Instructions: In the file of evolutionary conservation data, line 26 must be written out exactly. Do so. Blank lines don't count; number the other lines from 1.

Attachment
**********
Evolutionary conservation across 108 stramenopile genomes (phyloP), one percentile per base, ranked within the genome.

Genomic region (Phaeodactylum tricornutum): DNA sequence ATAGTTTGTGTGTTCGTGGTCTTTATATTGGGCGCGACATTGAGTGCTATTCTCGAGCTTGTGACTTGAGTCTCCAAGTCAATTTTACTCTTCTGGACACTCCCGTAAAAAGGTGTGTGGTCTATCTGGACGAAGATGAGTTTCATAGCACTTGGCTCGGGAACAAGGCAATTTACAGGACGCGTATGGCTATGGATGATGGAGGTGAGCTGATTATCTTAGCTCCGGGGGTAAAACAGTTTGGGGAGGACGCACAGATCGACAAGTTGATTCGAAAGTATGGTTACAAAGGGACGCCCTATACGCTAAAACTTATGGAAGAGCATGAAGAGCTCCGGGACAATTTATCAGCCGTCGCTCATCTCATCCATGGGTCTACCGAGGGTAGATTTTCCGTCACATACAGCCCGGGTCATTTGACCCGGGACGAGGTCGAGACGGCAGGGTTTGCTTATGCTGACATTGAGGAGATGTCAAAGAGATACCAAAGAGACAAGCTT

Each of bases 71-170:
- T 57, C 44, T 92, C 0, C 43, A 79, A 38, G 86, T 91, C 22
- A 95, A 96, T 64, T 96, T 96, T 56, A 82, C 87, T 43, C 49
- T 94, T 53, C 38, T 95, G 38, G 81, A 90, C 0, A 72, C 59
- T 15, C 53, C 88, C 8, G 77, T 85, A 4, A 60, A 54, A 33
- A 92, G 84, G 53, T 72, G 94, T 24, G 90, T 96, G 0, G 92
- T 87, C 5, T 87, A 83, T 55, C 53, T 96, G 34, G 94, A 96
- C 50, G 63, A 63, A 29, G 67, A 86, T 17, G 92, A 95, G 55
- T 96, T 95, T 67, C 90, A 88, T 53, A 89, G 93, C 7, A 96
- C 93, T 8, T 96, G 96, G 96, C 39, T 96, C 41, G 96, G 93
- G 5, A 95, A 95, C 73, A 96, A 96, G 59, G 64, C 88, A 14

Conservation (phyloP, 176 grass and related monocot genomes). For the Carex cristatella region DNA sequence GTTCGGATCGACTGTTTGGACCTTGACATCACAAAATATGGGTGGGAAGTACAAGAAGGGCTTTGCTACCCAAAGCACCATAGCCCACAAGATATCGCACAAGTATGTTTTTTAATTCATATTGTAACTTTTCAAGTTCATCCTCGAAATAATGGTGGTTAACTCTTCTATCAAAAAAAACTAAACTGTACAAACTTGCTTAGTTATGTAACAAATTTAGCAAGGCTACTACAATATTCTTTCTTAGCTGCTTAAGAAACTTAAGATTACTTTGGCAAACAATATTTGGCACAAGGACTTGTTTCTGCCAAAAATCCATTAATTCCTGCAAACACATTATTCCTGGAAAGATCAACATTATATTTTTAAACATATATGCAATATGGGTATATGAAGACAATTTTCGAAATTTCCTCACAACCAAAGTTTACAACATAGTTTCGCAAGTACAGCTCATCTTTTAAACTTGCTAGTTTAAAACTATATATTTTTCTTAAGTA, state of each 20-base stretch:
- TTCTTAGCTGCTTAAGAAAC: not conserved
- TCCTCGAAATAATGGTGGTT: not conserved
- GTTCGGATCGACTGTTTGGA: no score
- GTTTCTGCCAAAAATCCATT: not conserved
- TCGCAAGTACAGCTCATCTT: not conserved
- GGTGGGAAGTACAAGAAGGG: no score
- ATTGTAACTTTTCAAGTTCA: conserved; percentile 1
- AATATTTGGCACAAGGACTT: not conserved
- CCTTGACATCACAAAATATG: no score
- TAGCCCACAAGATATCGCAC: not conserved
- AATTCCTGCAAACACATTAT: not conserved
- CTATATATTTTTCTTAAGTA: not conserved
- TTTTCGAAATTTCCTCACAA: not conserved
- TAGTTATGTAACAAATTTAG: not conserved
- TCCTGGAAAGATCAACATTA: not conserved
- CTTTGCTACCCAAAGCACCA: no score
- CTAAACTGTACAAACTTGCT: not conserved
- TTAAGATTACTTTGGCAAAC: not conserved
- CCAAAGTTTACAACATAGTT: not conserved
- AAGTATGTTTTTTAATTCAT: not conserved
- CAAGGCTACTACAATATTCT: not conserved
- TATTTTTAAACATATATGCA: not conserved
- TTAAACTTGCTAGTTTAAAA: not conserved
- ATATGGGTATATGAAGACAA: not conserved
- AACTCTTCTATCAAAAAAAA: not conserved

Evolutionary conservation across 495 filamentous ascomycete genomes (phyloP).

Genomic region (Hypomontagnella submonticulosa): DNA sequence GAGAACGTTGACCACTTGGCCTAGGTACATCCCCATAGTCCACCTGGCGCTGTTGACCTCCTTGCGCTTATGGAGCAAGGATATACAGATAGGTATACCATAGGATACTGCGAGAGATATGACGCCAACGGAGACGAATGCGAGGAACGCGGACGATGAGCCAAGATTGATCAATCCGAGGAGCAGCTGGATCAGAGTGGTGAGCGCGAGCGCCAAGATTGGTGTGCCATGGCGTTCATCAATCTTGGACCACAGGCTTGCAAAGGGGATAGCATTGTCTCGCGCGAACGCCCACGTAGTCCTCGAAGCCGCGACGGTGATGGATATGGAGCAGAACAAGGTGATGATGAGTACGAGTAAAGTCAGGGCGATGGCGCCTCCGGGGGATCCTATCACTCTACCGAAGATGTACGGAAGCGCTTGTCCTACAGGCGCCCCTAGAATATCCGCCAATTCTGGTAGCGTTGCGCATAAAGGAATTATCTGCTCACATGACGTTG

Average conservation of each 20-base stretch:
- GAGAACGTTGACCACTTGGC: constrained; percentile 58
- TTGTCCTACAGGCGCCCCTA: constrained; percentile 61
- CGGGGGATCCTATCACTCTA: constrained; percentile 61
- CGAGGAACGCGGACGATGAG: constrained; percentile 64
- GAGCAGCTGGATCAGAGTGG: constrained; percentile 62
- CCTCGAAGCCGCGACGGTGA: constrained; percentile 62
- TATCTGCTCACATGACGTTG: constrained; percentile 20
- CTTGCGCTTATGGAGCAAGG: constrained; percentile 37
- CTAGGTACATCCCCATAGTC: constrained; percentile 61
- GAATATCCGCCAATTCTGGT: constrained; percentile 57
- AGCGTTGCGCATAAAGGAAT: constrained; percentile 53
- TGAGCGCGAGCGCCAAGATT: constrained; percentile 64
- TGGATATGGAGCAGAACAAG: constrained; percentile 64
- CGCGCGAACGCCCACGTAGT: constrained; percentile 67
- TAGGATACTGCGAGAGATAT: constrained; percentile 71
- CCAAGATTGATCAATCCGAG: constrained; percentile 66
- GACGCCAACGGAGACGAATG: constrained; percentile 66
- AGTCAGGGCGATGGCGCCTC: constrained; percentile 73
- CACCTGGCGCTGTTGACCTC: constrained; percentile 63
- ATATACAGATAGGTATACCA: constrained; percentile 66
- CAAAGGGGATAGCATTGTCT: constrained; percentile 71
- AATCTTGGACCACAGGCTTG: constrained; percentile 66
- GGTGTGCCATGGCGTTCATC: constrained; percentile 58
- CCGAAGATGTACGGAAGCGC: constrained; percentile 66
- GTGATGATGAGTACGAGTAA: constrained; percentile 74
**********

- CTATATATTTTTCTTAAGTA: not conserved